[quote=RobNY]Conclusion 1: God is in His mystical body, and it is therefore appropriate to worship anyone in the “communion of saints.”
Wait a second… that logic doesn’t quite work, does it?
Actually, it does. But the term “worship”, like “pray”, does not apply exclusively to God. To worship is to recognize the worth or worthiness of, and anyone incorporated into Christ can only do so if Jesus considers them worthy of Himself. So in that sense, God also “worships” His own members.
Wisdom 3:5 Afflicted in few things, in many they shall be well rewarded: because God hath tried them, and found them worthy of himself.
Luke 20:35 But they that shall be accounted worthy of that world, and of the resurrection from the dead, shall neither be married, nor take wives.
Luke 21:36 Watch ye, therefore, praying at all times, that you may be accounted worthy to escape all these things that are to come, and to stand before the Son of man.
1 Timothy 5:17 Let the priests that rule well, be esteemed worthy of double honour: especially they who labour in the word and doctrine:
1 Timothy 6:1 Whosoever are servants under the yoke, let them count their masters worthy of all honour; lest the name of the Lord and his doctrine be blasphemed.
Apocalypse 3:4 But thou hast a few names in Sardis, which have not defiled their garments: and they shall walk with me in white, because they are worthy.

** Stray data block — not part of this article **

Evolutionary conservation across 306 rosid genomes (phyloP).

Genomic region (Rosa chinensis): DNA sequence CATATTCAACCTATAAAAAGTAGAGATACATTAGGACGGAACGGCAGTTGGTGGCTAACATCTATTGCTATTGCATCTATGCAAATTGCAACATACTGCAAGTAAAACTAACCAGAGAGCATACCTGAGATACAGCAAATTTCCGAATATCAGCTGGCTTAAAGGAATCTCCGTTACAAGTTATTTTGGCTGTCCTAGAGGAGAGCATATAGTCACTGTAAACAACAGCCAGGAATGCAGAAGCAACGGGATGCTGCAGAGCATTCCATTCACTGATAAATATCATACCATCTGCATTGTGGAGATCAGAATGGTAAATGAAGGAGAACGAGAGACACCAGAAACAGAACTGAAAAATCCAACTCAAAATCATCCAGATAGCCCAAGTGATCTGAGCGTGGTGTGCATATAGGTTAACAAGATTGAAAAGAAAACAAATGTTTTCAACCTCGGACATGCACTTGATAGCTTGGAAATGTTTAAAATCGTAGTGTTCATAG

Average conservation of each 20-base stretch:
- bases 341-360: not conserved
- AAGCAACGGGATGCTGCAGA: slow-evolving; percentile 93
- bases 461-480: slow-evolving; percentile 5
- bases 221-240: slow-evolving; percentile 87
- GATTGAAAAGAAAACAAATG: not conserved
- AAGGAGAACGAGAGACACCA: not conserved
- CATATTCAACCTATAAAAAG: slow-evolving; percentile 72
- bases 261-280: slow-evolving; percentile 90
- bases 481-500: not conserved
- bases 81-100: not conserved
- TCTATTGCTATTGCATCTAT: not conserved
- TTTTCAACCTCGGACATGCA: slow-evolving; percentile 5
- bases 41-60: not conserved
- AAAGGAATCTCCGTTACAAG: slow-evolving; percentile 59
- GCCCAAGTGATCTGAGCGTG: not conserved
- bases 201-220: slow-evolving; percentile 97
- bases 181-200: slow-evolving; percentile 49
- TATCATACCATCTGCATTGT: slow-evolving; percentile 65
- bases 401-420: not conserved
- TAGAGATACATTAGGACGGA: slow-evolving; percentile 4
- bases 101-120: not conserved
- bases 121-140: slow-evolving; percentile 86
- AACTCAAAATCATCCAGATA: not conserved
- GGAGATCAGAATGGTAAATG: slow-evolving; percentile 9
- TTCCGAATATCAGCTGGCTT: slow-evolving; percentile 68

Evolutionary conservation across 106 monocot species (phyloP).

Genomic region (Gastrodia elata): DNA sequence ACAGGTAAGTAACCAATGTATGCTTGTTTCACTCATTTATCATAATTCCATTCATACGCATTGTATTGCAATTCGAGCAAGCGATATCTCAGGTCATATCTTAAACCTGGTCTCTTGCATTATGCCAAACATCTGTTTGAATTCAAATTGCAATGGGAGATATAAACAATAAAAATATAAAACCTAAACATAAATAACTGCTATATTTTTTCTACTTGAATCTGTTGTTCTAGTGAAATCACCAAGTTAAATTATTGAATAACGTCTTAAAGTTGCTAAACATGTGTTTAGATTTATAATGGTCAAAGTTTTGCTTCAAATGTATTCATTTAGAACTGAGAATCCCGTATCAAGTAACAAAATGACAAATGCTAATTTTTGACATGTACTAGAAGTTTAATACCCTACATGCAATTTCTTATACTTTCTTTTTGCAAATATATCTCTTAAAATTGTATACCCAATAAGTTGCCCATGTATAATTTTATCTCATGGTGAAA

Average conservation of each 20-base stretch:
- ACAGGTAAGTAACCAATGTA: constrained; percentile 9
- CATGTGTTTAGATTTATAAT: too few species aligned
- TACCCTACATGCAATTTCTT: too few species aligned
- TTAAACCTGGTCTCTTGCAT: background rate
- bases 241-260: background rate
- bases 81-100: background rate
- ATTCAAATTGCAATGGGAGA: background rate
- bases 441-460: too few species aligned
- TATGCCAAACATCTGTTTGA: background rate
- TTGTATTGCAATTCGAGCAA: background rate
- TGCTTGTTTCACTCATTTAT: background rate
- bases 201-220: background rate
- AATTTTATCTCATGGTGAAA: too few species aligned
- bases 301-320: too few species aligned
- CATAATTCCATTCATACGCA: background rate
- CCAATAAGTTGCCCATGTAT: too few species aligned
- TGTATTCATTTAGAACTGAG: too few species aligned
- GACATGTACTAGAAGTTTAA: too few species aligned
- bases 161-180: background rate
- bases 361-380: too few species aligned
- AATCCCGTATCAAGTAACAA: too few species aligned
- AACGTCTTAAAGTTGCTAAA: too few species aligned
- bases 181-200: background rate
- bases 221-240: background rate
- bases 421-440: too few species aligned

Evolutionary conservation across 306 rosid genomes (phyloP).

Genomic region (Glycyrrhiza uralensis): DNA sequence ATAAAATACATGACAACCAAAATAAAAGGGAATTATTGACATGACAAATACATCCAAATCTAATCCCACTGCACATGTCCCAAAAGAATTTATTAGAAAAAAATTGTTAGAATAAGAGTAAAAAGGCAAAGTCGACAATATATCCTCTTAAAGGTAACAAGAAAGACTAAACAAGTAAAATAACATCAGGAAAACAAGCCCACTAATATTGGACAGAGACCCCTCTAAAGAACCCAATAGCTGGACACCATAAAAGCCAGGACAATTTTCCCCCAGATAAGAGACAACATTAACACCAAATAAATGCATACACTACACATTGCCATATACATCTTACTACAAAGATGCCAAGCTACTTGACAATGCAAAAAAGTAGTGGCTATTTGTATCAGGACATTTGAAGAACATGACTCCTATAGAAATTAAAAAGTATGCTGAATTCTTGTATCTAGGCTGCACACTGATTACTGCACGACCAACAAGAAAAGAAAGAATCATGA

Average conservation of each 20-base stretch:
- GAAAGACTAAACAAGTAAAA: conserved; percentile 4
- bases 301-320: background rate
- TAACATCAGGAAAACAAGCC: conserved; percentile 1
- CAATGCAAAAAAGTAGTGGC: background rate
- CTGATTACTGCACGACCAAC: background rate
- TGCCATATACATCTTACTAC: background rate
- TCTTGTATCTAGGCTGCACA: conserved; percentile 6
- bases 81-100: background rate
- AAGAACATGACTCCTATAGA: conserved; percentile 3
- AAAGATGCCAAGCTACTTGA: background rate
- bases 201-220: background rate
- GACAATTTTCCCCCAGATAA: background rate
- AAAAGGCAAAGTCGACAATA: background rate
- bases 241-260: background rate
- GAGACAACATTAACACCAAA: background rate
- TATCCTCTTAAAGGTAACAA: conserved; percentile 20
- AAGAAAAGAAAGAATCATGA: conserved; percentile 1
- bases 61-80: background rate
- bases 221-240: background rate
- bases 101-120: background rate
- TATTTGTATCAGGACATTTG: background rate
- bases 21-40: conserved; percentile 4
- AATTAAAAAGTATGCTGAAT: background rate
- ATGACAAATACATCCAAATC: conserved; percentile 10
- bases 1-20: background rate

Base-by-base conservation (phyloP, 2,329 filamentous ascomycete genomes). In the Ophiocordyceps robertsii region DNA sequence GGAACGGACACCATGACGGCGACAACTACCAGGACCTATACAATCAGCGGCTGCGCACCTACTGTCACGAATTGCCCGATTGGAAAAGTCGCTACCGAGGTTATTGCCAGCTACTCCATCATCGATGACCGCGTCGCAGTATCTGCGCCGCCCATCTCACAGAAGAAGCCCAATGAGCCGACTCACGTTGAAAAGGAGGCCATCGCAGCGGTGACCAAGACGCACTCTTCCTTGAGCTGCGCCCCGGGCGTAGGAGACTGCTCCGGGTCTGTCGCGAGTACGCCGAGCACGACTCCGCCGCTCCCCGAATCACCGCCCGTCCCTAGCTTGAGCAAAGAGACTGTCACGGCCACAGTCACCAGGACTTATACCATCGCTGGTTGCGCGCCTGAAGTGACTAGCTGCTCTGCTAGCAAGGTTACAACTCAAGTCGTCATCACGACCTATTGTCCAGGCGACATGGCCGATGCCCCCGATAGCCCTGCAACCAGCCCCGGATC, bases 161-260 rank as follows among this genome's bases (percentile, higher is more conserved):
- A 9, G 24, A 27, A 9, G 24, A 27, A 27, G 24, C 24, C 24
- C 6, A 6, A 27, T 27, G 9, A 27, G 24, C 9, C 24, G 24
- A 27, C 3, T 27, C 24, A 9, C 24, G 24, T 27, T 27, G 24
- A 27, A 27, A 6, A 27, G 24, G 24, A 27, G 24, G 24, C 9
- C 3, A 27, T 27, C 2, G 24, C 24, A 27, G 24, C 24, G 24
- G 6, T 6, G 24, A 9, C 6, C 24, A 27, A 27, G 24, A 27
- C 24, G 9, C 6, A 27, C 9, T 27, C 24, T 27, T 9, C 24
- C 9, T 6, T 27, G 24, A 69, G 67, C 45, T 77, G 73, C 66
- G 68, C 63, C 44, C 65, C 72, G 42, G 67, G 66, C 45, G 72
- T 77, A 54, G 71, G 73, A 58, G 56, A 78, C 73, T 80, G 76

He likewise “prays” to other persons. But how many of us listen to His pleas?
Psalms 68:21 In thy sight are all they that afflict me; my heart hath expected reproach and misery. And I looked for one that would grieve together with me, but there was none: and for one that would comfort me, and I found none.
Ecclesiasticus 51:10 They compassed me on every side, and there was no one that would help me. I looked for the succour of men, and there was none.
Isaias 63:5 I looked about, and there was none to help: I sought, and there was none to give aid: and my own arm hath saved for me, and my indignation itself hath helped me.
Though you may point out that the exact words “I worship you” or “I pray to you” are not used, nevertheless, the action is consistent with the milder sense of those words. God has an incommunicable name, and it should not be given to a creature. But praying or holding worthy can be done to creatures without mistaking them for God.
Your modern renderings actually expose the contradiction in your earlier assertion that to pray is to worship. Right here in front of your eyes you can see that “pray” was a general term of earnest supplication. Nowadays it is mainly associated to such pleading with God. But not totally. It can mean to any higher power or authority. For example, you will find it in various court petitions in our legal system.
Christianity did not start in the past century. For you to rely on “modern” translations and ignore centuries of practice weakens your reasoning. As I mentioned earlier, the Centurion was praised for sending others to Christ in place of coming by himself since he did so in faith.
My point is the general principle. That “other” can be any person. Jesus showed this here:
Matthew 10:41 He that receiveth a prophet in the name of a prophet, shall receive the reward of a prophet: and he that receiveth a just man in the name of a just man, shall receive the reward of a just man. 42 And whosoever shall give to drink to one of these little ones a cup of cold water only in the name of a disciple, amen I say to you, he shall not lose his reward.
Again, the Centurion’s friends pleaded with Jesus in his name.